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London Merchant Banks, the Central European Panic, and the Sterling Crisis of 1931

  • ACCOMINOTTI, OLIVIER

The Central European panic of the spring 1931 is often presented as a cause of the sterling crisis of September. But what was the transmission channel? This article explores how the continent's financial troubles affected Britain's banking system. The freeze of Central European assets created a liquidity strain for London merchant banks because they had accepted (guaranteed) the commercial bills of German merchants. I use new balance sheet data to quantify this shock and explore how the liquidity crisis contributed to the sterling crisis. The evidence demonstrates that international contagion was crucial in transmitting the 1931 global financial crisis.

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Article provided by Cambridge University Press in its journal The Journal of Economic History.

Volume (Year): 72 (2012)
Issue (Month): 01 (March)
Pages: 1-43

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Handle: RePEc:cup:jechis:v:72:y:2012:i:01:p:1-43_00
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  1. Eichengreen, Barry & Sachs, Jeffrey, 1985. "Exchange Rates and Economic Recovery in the 1930s," The Journal of Economic History, Cambridge University Press, vol. 45(04), pages 925-946, December.
  2. Schnabel, Isabel, 2002. "The German Twin Crisis of 1931," Sonderforschungsbereich 504 Publications 02-48, Sonderforschungsbereich 504, Universität Mannheim;Sonderforschungsbereich 504, University of Mannheim.
  3. Reinhart, Carmen & Kaminsky, Graciela, 1999. "The twin crises: The causes of banking and balance of payments problems," MPRA Paper 14081, University Library of Munich, Germany.
  4. Accominotti, Olivier, 2009. "The sterling trap: foreign reserves management at the Bank of France, 1928–1936," European Review of Economic History, Cambridge University Press, vol. 13(03), pages 349-376, December.
  5. Roberto Chang & Andres Velasco, 1997. "Financial fragility and the exchange rate regime," Working Paper 97-16, Federal Reserve Bank of Atlanta.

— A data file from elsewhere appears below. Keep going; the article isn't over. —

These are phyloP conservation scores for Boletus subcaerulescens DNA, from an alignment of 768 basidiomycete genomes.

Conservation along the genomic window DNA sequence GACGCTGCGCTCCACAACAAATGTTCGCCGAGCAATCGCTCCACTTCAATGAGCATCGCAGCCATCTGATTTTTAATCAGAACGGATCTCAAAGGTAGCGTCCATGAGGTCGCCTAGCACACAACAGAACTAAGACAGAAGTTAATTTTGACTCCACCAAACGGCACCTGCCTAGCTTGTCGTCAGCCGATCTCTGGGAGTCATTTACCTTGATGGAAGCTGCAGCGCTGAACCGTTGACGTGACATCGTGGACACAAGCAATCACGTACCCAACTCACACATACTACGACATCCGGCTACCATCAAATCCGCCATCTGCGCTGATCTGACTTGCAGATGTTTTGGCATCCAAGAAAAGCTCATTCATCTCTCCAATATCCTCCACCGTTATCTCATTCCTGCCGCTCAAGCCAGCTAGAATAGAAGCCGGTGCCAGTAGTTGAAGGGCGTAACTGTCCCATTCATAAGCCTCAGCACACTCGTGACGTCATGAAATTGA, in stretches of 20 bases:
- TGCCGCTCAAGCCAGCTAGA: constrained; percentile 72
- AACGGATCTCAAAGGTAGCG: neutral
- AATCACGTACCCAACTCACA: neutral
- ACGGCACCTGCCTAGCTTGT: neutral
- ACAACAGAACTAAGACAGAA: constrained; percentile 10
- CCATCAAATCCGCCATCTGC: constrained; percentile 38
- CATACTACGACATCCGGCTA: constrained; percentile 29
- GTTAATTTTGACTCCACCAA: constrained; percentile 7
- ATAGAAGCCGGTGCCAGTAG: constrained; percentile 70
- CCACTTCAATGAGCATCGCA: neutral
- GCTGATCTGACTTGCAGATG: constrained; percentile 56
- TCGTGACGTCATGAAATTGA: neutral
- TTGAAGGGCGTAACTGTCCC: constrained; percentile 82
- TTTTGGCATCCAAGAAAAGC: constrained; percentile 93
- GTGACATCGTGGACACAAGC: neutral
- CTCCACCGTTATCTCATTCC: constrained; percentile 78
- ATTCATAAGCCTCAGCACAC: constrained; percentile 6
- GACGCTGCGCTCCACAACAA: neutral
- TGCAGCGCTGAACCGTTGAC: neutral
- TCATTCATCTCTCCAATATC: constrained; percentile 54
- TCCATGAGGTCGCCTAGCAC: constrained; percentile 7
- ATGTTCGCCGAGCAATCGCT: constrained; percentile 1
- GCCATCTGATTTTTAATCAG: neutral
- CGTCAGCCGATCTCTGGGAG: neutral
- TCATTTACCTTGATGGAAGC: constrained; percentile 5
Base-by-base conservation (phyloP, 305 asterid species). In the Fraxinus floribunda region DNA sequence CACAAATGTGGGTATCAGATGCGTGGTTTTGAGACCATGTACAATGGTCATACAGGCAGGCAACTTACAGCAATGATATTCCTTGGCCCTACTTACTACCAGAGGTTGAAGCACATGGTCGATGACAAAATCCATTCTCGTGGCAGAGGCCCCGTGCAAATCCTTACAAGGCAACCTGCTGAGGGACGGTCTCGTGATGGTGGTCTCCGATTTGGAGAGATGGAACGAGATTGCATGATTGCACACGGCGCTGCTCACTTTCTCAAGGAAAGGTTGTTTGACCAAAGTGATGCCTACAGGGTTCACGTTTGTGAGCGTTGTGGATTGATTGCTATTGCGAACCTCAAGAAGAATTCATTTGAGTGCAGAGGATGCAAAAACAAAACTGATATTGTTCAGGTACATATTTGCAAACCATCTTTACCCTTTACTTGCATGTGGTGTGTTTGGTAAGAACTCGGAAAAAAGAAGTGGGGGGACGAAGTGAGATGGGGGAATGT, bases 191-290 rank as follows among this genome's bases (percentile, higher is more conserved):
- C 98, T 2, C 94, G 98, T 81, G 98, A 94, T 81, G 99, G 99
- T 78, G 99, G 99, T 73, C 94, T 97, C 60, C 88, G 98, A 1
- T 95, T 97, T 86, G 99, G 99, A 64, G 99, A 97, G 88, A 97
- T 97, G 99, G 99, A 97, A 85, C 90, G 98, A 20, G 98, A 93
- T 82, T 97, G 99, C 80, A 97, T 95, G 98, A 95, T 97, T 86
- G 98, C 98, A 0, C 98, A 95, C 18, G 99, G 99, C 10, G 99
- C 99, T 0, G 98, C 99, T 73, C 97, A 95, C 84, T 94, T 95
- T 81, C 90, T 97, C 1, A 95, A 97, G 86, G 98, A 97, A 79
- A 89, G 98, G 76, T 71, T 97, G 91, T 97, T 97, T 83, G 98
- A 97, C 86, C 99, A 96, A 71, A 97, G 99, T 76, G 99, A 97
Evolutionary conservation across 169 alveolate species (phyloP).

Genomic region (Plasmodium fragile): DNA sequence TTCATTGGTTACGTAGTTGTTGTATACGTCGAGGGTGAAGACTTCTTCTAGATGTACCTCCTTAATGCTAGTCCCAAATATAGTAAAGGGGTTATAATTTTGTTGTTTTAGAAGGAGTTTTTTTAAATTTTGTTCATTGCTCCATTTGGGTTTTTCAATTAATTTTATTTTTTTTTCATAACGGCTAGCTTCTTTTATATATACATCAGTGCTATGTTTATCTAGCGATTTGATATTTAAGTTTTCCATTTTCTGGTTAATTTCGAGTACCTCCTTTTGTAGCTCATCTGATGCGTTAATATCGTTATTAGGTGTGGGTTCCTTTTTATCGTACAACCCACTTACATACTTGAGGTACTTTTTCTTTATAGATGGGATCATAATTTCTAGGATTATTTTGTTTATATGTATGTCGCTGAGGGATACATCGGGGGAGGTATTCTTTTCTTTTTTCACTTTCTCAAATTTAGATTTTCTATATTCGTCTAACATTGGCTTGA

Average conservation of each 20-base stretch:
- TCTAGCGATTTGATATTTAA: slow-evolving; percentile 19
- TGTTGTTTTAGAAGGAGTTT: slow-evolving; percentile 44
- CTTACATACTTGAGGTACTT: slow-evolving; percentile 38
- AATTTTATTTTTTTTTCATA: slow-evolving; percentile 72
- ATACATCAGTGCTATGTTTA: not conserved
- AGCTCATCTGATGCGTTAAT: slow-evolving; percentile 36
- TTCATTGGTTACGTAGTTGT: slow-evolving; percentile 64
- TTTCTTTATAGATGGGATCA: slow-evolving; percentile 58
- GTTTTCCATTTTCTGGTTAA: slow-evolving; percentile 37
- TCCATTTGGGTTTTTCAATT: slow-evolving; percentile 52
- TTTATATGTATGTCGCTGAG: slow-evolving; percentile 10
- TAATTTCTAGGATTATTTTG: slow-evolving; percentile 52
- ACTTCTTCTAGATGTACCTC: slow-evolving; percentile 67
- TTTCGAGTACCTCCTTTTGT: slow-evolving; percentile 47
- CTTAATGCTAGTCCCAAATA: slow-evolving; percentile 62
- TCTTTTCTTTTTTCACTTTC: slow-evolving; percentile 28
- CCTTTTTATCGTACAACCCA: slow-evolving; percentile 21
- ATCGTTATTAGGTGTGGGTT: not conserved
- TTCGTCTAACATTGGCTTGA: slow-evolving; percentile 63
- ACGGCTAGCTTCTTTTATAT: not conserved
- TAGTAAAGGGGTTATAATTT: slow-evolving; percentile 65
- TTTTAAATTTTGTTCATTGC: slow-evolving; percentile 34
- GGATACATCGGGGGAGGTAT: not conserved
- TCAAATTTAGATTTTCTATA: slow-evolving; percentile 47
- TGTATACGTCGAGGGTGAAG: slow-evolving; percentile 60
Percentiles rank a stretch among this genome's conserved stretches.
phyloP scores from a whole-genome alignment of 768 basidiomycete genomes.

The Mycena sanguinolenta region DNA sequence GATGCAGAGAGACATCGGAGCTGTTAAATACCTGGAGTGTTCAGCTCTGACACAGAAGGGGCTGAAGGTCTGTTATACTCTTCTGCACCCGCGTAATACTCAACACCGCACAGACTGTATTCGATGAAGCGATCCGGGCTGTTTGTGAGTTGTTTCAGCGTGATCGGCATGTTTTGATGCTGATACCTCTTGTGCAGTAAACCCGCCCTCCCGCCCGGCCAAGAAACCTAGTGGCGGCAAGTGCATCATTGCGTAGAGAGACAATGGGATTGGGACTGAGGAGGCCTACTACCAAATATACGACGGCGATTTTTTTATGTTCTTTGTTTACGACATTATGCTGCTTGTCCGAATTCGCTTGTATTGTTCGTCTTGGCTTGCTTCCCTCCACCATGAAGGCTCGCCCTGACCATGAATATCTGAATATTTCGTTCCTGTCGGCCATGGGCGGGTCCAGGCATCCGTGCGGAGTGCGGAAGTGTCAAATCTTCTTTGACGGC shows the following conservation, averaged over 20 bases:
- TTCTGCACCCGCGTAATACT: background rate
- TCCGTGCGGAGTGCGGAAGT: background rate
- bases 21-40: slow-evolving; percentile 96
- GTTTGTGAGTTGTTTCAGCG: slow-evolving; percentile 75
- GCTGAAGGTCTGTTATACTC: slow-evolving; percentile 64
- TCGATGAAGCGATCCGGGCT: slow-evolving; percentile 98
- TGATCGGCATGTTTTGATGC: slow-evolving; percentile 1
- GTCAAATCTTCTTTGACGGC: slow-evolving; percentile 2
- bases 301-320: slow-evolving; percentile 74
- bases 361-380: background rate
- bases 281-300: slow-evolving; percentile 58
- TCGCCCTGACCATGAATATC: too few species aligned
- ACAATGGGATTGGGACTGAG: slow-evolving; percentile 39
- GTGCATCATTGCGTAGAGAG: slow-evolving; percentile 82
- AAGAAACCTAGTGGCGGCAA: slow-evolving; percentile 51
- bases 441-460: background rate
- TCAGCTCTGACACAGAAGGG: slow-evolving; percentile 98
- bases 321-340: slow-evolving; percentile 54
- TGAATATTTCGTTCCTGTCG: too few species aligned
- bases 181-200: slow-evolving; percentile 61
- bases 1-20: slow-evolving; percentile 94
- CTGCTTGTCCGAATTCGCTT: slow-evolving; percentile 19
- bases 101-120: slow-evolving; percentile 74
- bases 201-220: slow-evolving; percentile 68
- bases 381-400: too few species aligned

6. Richardson, Gary & Van Horn, Patrick, 2009. "Intensified Regulatory Scrutiny and Bank Distress in New York City During the Great Depression," The Journal of Economic History, Cambridge University Press, vol. 69(02), pages 446-465, June.
  7. Timothy W. Guinnane, 2004. "Financial Vergangenheitsbewältigung: The 1953 London Debt Agreement," Working Papers 880, Economic Growth Center, Yale University.
  8. Albrecht Ritschl & Samad Sarferaz, 2010. "Crisis? What Crisis? Currency vs. Banking in the Financial Crisis of 1931," SFB 649 Discussion Papers SFB649DP2010-014, Sonderforschungsbereich 649, Humboldt University, Berlin, Germany.
  9. Isabel Schnabel & Hyun Song Shin, 2004. "Liquidity and Contagion: The Crisis of 1763," Journal of the European Economic Association, MIT Press, vol. 2(6), pages 929-968, December.
  10. Eichengreen, Barry, 1996. "Golden Fetters: The Gold Standard and the Great Depression, 1919-1939," OUP Catalogue, Oxford University Press, number 9780195101133, March.
  11. Milton Friedman & Anna J. Schwartz, 1963. "A Monetary History of the United States, 1867–1960," NBER Books, National Bureau of Economic Research, Inc, number frie63-1, August.
  12. Burk, Kathleen, 1989. "Morgan Grenfell 1838-1988: The Biography of a Merchant Bank," OUP Catalogue, Oxford University Press, number 9780198283065, March.
  13. Peter Temin, 1993. "Transmission of the Great Depression," Journal of Economic Perspectives, American Economic Association, vol. 7(2), pages 87-102, Spring.
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